Sunday, January 29, 2006

The Blues

A little blue heron is a fragile bird. Even though it's about two feet high and its wingspan exceeds three feet, its leg and wing bones are so long and spindly that it seems spectrally susceptible to any gust of wind. That long curved heron neck doesn't appear to add anything in terms of solidity.

And yet there they were, survivors of Katrina, mucking about in the canal as if nothing had ever happened.

I spent part of an afternoon during my New Orleans trip at the Barataria Preserve of the
Jean Lafitte National Historical Park and Preserve. Monsieur LaFitte was a pirate of some renown, remembered by name in the form of a tiny town and the various components of the Preserve that lie scattered across the Mississippi Delta. I don't know what kinds of natural blasts from water and wind he endured, but as a pirate he's as good a symbol as any for survival in the face of the merciless ravages of weather and politicians.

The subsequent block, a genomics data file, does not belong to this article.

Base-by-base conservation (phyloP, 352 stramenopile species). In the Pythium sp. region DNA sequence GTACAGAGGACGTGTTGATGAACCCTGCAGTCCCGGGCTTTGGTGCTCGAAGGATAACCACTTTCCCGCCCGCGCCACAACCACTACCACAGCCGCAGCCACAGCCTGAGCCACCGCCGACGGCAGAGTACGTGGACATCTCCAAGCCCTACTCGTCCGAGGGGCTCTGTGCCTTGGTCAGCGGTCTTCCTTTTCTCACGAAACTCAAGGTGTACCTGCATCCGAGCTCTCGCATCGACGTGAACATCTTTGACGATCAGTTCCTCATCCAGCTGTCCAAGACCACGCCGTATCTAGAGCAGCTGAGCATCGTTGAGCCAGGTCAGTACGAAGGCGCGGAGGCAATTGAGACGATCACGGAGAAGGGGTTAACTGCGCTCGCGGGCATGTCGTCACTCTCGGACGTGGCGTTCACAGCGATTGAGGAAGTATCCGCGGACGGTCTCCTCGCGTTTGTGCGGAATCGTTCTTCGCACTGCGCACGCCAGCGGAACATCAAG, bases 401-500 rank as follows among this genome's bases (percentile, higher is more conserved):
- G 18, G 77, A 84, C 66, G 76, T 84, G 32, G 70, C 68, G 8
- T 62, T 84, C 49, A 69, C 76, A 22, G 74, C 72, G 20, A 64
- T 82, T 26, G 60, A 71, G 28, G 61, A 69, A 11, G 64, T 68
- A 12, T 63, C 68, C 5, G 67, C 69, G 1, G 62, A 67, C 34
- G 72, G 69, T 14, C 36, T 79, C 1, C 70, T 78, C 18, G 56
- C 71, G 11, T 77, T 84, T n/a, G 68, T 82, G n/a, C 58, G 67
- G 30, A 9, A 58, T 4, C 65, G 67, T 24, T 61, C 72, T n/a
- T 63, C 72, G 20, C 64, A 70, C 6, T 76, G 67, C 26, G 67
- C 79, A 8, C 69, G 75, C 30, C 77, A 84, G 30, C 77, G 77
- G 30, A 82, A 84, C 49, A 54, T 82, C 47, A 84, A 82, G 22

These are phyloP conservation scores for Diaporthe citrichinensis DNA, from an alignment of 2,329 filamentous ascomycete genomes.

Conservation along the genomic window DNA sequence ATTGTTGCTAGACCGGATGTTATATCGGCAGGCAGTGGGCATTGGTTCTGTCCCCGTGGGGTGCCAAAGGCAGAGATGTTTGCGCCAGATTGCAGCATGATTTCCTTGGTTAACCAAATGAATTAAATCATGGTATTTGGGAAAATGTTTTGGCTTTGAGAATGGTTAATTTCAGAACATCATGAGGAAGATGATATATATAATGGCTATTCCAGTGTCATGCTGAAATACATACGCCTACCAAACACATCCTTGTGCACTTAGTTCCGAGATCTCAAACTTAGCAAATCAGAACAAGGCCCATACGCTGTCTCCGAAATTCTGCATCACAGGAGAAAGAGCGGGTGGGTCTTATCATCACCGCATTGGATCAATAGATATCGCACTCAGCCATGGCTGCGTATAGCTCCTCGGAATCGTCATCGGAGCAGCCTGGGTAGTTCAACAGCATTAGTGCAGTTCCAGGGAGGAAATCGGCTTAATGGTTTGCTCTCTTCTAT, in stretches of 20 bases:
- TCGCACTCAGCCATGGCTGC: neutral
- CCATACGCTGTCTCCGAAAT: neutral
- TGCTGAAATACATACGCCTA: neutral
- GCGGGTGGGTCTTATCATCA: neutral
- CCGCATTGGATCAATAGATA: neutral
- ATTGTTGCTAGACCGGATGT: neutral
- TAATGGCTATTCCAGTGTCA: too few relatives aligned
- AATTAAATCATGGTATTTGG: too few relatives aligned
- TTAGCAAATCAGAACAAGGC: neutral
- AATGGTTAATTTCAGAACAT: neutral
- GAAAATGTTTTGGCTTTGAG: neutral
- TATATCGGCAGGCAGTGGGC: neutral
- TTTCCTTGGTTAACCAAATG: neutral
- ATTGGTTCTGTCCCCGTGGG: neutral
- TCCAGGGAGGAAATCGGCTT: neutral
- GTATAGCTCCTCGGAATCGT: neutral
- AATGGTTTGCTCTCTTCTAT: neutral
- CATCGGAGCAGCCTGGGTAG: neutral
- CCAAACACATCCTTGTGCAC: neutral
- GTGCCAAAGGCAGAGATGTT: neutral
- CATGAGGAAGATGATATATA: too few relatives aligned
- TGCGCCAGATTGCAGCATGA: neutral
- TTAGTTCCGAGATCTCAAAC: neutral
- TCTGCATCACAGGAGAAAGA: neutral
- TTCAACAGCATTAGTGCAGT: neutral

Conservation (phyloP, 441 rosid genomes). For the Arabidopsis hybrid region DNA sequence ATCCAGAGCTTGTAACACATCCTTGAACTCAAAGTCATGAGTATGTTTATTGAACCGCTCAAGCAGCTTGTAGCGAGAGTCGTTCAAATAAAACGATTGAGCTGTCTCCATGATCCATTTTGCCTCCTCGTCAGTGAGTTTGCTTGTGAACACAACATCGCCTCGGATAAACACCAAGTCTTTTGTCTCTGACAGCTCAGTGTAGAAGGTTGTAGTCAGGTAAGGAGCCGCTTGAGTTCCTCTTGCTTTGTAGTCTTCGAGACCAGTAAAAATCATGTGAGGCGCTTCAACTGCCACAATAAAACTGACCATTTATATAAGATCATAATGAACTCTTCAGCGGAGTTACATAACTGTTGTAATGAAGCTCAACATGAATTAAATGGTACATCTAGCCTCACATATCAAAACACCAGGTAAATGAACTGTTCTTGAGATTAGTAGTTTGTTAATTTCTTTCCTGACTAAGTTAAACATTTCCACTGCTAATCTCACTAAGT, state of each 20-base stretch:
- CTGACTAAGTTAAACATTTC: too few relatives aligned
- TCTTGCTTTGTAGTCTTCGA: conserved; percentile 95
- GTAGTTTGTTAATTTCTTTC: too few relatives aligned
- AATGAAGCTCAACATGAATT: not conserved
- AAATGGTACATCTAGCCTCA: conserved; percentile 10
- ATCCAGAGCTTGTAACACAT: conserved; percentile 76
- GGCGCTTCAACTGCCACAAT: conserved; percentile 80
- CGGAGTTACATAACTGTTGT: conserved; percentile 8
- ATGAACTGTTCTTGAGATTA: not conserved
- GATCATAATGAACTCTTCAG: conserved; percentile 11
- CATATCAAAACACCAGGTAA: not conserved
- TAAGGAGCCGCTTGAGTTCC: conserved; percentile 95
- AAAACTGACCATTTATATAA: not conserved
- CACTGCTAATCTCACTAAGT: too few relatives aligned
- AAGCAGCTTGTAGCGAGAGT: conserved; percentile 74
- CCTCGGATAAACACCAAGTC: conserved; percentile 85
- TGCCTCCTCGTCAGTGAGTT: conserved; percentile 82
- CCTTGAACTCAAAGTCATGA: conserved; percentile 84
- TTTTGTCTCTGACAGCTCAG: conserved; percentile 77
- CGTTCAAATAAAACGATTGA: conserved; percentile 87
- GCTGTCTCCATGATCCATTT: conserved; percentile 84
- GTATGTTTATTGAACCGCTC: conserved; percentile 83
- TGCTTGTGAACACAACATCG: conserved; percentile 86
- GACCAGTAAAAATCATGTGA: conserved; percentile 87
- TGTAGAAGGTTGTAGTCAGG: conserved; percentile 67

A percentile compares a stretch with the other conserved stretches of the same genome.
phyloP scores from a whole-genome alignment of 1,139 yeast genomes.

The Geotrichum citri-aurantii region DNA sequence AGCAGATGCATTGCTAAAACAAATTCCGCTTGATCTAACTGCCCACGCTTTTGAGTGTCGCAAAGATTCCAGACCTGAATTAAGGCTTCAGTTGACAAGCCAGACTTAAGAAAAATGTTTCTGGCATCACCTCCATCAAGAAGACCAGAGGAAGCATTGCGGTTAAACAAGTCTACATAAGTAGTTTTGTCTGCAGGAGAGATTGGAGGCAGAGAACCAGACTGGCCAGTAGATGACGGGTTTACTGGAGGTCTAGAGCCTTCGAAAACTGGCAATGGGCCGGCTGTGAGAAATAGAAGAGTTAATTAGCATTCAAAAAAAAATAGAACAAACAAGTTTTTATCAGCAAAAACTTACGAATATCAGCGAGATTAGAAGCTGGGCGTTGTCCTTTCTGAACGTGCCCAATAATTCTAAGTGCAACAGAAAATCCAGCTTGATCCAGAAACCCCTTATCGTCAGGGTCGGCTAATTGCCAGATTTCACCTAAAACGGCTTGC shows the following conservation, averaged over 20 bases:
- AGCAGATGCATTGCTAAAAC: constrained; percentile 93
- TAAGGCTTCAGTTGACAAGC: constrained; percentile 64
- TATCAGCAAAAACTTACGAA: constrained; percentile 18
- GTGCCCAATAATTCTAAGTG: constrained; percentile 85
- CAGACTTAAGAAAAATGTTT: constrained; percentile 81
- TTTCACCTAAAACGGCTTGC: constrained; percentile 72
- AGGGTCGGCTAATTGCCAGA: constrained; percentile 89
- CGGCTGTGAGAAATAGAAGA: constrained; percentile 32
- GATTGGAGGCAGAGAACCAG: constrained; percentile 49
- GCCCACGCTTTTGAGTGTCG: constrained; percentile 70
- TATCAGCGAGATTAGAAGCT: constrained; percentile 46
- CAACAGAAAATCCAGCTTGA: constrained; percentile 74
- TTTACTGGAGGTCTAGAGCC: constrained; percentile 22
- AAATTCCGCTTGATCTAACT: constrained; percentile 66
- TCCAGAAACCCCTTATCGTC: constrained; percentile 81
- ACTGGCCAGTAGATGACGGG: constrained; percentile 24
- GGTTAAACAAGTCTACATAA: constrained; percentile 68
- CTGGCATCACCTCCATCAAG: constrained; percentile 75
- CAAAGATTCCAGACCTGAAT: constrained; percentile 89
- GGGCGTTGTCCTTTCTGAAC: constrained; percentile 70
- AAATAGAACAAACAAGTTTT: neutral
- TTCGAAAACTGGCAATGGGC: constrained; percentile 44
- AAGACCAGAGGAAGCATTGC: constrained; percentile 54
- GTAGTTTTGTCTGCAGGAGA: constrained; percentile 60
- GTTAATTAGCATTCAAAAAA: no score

The park, as you can see, has suffered. The cypress knees huddled together remind me of a childhood book I loved, The Singing River, but the bare limbs from which the Spanish moss waves heroically signal hurricane destruction. It's the south, and the trees have no business looking like the ones at home this time of year.

I walked a mile or so along a path through the swamp, one of the few open to hikers even five months after the storm, and then another mile or so on the boardwalk that parallels an old canal. The yellow-rumped warblers that will find their way back here in May were much in evidence, along with chickadees whose call varies just slightly from that heard in the winter woods of the north. I'm guessing that that means they were Carolina chickadees instead of our own black-capped chickadees.

No alligators, and only the occasional human. I am so grateful for places like this Preserve, where I can be alone with my thoughts and the wide swath of world to which human delight and loss are alike irrelevant.